Today’s North Carolina Baptists’ Biblical Recorder demonstrates solidarity with other white Southern Christians in reprinting a Confederate Presbyterian’s helpful suggestion for the Confederate States of America: “Let our Confederacy Call upon God.”
We are in the very crisis of the war. The present campaign seems to be ours, but the enemy is raising a new army of 600,000 soldiers. The war is also changing from a civilized into a savage one. At the same time intervention by Europe seems not any nearer than before. We must fight still more patiently and bravely than ever. Our women must still persevere in their self-denials and toils. Our Government must call for a wider conscription, and older men and younger boys than heretofore must go forth to swell our armies. But there is one duty of our people higher and more important than all these. It is the duty of calling upon God.
Let our closets witness the sincerity and fervor of our patriotism as we cry individually to God for His blessing on our councils and arms. Let all our assemblies for worship unite to swell the tide of prayers that shall rise to the throne of heaven for this object. But let the Confederacy officially, through its representatives and head, also call upon God. Let the President issue his proclamation again, and set apart a certain day, when as a people we shall once more unitedly invoke God’s blessing upon us.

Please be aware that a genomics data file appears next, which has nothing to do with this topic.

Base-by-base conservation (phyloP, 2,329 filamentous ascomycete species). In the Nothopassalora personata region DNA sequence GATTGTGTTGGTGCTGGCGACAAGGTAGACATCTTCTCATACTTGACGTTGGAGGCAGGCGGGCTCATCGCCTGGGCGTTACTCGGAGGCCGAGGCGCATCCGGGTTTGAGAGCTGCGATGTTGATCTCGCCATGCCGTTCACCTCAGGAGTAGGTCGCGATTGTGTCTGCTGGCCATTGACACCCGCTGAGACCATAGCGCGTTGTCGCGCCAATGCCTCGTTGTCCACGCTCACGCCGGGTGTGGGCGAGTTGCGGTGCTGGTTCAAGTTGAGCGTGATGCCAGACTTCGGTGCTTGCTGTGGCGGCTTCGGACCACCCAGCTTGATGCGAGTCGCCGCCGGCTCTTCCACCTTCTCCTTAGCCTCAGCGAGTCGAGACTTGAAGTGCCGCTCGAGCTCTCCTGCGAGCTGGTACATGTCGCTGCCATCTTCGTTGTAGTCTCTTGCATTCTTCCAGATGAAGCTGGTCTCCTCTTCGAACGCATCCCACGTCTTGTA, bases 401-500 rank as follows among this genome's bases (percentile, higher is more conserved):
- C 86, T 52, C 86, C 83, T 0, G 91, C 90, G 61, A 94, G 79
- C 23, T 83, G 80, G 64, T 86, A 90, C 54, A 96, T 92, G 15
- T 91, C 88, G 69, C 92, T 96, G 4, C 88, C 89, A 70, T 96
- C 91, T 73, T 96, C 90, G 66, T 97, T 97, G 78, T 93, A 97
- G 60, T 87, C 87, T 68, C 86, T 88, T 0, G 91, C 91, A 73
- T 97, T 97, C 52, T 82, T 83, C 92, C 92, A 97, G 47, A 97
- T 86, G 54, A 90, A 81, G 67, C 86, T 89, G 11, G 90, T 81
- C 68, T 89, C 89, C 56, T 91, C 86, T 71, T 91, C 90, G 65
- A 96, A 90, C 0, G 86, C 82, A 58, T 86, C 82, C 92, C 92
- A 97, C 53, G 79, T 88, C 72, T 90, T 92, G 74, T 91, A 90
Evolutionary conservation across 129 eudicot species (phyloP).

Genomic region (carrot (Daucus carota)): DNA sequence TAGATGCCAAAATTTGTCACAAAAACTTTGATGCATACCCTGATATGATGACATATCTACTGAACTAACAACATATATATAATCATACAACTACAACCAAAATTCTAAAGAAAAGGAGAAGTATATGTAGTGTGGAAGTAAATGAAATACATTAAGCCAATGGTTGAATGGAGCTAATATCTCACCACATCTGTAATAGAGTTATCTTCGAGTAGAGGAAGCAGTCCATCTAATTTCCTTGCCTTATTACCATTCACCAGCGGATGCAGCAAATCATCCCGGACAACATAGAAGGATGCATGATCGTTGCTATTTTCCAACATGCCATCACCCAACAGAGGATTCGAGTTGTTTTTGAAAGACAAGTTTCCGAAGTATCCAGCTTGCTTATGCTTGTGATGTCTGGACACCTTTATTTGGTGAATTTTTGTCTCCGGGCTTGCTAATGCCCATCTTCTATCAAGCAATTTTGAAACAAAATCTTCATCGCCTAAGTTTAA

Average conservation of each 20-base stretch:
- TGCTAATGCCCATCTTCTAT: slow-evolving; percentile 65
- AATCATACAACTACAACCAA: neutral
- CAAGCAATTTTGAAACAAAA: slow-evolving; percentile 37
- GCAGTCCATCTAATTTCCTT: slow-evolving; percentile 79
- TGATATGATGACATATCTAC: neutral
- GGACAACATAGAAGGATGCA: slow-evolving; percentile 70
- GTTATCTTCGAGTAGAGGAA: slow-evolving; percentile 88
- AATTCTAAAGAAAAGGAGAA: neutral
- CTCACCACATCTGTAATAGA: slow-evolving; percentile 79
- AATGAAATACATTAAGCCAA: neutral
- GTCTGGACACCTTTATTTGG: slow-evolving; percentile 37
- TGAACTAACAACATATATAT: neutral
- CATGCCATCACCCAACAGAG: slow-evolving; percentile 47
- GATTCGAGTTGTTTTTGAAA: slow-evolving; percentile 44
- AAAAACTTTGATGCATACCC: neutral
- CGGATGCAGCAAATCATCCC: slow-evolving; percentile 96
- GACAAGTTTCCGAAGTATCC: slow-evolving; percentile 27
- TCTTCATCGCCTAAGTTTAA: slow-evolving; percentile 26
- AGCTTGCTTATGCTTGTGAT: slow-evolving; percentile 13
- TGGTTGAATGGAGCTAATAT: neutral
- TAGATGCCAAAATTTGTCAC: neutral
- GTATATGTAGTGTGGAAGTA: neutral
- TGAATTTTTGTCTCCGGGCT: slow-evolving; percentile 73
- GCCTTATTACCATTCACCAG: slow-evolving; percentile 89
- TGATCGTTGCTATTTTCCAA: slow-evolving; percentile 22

We have much to be thankful for, as well as much to ask. Since we last acknowledged God publicly and officially as a people, a great and delightful change has taken place in our whole military condition.–Throughout our whole country the signs are now bright and cheering. Let us hasten to make thankful acknowledgments as a people. And then we have the most cheering prospects of abundant harvests, for which our thanksgivings are due to the Almighty.
There is no doubt that we are on the eve of great battles both in Virginia and the West. We have a most gallant army, and have skillful generals. Yet if God Almighty do not grant us the victory we cannot gain it. “The battle is to not the strong.” ‘You may talk (says a Christian soldier in a late Virginia paper) of your science and your generals, but how little does it take to spoil the best plans. The merest waver the smallest trifle, on the one side or the other, may decide the greatest conflict.”
Our President deserves the thanks of the whole people for the readiness he formerly displayed to lead the country in her calls upon God. One journal (the Examiner) at the Confederate capital was impious enough to sneer at all this “praying.” But the sentiment is universal all through these Confederate States that our hope is only in God. We are sure the whole country would consider another such invitation from the President to be very timely.
Southern “people” does not include African slaves, who are busy praying to an altogether different God who is the champion of the lowly, poor, oppressed and enslaved.
Source: “Let our Confederacy Call Upon God,” Biblical Recorder, September 3, 1862, as reprinted from the Southern Presbyterian (link)